It is not just about ensuring a smooth and efficient harvest, it is also about maintaining the crop’s true yield potential, says Hutchinsons Neil Watson.
“Desiccating too early not only curtails seed growth prematurely, it also adversely impacts the crop’s oil content. Finally, you also risk having a higher percentage of immature “red seed” within the sample, potentially leading to rejection if this exceeds 5% of the sample.”
Mr Watson points out that It is not the pod colour but the seed colour that is the best indicator of maturity.
“During periods of high temperatures, pod colour can often overestimate the crop’s maturity, from a sun burn/bleaching effect on the exposed upper canopy, whilst during periods of slow senescence it can underestimate the crop’s maturity.”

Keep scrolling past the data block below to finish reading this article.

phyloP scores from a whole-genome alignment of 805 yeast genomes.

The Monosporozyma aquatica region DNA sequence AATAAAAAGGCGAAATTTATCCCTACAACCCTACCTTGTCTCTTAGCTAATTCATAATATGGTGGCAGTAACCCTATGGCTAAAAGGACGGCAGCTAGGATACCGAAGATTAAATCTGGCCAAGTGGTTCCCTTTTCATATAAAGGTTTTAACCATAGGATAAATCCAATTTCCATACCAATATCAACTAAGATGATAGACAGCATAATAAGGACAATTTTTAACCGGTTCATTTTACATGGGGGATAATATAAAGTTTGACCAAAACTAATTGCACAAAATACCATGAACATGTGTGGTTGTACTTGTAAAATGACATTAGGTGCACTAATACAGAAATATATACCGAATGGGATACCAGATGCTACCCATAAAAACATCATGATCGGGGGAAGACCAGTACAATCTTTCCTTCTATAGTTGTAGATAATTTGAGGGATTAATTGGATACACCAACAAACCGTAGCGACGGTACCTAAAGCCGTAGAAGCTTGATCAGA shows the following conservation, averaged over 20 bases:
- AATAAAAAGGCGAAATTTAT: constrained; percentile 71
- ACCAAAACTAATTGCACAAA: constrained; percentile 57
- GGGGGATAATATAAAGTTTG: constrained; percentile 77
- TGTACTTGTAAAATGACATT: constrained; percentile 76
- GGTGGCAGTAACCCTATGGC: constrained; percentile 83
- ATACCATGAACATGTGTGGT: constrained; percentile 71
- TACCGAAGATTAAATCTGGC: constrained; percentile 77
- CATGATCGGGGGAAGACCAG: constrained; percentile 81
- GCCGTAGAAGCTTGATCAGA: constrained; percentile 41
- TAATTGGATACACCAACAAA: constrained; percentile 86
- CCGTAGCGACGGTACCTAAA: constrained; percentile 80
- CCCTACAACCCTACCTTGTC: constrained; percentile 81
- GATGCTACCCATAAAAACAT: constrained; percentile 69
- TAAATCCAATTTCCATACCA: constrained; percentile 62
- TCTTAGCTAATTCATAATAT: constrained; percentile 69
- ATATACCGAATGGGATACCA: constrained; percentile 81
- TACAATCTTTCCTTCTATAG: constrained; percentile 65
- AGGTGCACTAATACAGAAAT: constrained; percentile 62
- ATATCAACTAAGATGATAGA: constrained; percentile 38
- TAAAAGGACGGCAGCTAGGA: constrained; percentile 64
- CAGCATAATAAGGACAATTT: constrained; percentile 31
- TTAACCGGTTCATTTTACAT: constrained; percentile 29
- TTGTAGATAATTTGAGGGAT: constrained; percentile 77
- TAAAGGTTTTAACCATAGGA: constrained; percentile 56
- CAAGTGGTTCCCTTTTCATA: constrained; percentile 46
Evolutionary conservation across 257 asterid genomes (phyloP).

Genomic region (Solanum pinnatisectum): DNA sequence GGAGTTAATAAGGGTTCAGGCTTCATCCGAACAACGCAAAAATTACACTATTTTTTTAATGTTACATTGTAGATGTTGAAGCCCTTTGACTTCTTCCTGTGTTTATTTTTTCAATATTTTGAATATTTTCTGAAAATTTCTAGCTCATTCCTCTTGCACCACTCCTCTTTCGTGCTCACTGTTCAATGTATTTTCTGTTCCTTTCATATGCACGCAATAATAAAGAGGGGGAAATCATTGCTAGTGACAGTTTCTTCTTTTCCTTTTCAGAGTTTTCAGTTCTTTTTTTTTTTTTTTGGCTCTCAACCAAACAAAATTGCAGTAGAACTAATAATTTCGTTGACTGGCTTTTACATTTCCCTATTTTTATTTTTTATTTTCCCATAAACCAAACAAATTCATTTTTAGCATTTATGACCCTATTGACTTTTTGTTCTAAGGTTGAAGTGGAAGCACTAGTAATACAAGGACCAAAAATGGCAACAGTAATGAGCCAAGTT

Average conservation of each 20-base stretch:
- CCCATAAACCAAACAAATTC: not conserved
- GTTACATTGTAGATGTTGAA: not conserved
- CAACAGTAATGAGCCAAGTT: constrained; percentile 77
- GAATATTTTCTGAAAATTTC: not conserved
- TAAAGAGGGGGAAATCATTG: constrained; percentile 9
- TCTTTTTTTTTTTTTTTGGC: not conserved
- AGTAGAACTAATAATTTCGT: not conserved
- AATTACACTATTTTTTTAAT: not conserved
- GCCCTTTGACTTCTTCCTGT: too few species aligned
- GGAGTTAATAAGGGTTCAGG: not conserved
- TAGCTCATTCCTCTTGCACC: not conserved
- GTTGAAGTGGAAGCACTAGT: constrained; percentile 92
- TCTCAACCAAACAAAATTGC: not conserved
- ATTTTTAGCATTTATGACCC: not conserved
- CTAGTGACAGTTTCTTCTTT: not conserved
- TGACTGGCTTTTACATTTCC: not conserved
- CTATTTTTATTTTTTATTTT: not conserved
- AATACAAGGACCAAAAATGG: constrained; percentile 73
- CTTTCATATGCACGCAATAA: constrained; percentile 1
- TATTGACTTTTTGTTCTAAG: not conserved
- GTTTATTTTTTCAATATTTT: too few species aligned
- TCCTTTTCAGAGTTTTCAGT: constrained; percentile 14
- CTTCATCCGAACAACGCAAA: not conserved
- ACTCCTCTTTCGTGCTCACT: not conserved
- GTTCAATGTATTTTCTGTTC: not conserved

When taking representative samples from the plant, choose areas of the field that are representative of the crop itself, he says.
“In most crops, take pods from the main raceme primarily as most of the yield will come from here. In thin crops or where growth regulators have been used, a higher proportion of the yield is likely to come from the side branches, consequently, sampling needs to be adjusted to take this into account.”
“If there is some minor variability in the crop’s maturity, target the timing to the more backward section of the field. If there are major variations in the field, the different parts of the field will need to be treated as separate fields and time the desiccant appropriately.”